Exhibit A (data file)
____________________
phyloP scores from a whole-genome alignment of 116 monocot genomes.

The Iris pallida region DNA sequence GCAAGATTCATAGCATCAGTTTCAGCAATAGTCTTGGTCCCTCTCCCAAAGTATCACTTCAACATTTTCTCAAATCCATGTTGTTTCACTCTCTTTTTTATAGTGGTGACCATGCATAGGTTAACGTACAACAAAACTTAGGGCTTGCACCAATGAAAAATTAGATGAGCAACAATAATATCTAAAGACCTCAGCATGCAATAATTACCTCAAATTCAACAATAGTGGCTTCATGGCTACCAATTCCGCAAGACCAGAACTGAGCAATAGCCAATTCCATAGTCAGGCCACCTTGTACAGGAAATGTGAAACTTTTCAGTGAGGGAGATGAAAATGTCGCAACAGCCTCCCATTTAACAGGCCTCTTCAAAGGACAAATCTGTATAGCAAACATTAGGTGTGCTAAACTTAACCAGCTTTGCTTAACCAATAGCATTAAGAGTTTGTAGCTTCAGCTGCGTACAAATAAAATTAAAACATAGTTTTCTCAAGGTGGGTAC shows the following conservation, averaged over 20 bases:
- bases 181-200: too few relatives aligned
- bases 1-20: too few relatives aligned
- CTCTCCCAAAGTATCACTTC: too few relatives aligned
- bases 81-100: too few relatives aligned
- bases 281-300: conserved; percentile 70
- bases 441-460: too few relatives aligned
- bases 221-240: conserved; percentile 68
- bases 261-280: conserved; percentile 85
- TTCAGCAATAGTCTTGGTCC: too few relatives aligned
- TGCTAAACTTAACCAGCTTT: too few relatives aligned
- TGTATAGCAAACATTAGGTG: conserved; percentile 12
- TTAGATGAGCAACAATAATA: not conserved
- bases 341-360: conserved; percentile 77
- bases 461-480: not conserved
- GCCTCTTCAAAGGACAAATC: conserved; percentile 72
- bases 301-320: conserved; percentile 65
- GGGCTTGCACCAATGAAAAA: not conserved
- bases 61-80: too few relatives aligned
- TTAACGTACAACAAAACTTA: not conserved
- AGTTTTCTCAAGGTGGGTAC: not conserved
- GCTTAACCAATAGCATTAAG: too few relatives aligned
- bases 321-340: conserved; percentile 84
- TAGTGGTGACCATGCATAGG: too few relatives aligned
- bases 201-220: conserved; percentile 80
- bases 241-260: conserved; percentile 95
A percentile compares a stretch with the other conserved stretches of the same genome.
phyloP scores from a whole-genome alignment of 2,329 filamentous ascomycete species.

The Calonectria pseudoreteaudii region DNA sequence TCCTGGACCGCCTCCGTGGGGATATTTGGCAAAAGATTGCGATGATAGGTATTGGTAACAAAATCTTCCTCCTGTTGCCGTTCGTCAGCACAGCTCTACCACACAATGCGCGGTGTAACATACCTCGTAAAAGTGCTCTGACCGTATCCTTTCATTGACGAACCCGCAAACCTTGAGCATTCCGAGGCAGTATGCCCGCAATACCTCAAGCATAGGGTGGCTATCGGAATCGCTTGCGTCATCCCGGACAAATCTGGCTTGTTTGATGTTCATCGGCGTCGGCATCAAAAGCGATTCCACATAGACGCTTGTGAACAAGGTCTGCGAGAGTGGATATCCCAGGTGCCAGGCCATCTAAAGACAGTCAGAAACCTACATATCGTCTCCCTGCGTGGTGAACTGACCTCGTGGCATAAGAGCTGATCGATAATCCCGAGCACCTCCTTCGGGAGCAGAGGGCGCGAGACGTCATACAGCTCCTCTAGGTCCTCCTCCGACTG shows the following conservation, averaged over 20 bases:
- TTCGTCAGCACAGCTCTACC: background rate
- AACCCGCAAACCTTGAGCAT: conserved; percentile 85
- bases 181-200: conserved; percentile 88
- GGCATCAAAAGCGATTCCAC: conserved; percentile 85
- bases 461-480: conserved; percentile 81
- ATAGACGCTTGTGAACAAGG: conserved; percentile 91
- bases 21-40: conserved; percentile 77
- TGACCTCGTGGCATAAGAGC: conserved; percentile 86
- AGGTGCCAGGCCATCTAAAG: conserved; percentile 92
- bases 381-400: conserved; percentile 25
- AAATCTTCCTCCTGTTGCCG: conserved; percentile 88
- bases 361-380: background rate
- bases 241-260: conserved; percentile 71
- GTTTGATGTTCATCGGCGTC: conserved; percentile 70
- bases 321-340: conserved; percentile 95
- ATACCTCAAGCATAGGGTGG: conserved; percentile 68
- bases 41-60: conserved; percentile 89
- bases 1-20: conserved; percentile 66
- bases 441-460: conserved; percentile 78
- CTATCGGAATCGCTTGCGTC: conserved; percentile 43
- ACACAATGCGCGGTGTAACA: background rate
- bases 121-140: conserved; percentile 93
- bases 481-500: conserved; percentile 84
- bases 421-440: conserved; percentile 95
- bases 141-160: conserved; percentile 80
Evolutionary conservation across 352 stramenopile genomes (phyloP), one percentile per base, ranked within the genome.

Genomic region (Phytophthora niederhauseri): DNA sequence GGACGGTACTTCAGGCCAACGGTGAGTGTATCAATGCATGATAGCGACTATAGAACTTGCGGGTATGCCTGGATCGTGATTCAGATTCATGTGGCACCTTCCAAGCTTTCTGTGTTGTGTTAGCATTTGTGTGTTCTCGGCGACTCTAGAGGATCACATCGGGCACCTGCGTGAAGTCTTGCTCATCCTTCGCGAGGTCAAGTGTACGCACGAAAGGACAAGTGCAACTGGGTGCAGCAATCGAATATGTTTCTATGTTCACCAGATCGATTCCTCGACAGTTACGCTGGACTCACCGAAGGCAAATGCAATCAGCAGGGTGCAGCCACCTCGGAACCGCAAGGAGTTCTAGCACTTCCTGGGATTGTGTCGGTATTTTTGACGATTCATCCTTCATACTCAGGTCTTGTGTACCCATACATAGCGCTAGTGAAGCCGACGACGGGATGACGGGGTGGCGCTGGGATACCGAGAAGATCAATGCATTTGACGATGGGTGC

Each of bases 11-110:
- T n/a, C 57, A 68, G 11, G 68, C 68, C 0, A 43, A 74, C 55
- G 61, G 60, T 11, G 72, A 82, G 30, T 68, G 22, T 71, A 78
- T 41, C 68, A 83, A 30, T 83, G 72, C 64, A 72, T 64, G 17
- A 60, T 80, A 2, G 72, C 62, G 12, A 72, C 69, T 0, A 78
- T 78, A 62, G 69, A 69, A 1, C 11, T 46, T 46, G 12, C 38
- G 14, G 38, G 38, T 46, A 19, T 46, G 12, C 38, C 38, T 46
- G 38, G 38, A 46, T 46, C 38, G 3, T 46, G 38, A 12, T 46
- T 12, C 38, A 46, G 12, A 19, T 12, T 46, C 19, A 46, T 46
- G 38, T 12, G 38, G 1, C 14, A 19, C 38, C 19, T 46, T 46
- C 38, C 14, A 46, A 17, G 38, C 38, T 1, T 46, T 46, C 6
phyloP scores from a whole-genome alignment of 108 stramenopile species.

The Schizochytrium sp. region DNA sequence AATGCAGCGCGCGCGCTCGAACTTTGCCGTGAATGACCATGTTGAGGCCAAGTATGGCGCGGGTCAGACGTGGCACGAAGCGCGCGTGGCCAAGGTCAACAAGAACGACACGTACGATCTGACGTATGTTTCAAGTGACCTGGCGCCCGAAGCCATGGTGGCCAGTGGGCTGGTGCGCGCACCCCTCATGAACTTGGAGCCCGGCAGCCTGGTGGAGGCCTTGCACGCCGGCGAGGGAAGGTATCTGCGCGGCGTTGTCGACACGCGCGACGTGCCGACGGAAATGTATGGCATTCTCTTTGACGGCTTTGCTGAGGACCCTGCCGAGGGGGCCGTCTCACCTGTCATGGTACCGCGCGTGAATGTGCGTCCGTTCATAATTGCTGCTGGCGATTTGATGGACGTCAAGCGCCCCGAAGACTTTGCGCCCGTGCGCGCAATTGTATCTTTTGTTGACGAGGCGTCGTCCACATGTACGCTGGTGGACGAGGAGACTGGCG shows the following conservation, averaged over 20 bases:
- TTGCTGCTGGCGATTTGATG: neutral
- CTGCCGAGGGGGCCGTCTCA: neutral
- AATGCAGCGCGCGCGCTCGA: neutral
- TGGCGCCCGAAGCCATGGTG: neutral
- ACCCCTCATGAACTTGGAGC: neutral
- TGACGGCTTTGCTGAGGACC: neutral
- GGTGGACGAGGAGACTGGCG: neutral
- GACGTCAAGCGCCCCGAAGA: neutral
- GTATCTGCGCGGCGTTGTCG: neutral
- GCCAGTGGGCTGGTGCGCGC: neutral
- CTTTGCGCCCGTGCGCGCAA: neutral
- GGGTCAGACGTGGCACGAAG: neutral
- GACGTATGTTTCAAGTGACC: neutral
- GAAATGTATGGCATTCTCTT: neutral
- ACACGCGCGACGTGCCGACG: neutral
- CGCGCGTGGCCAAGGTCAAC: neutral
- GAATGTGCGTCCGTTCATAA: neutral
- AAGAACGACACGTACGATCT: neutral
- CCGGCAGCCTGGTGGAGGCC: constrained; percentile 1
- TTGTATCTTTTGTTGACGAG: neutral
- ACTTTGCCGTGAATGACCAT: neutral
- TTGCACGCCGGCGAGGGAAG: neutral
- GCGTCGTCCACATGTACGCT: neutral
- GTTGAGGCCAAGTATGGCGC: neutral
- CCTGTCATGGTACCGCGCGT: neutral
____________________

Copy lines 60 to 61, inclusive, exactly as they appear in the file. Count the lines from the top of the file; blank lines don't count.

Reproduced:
- G 61, G 60, T 11, G 72, A 82, G 30, T 68, G 22, T 71, A 78
- T 41, C 68, A 83, A 30, T 83, G 72, C 64, A 72, T 64, G 17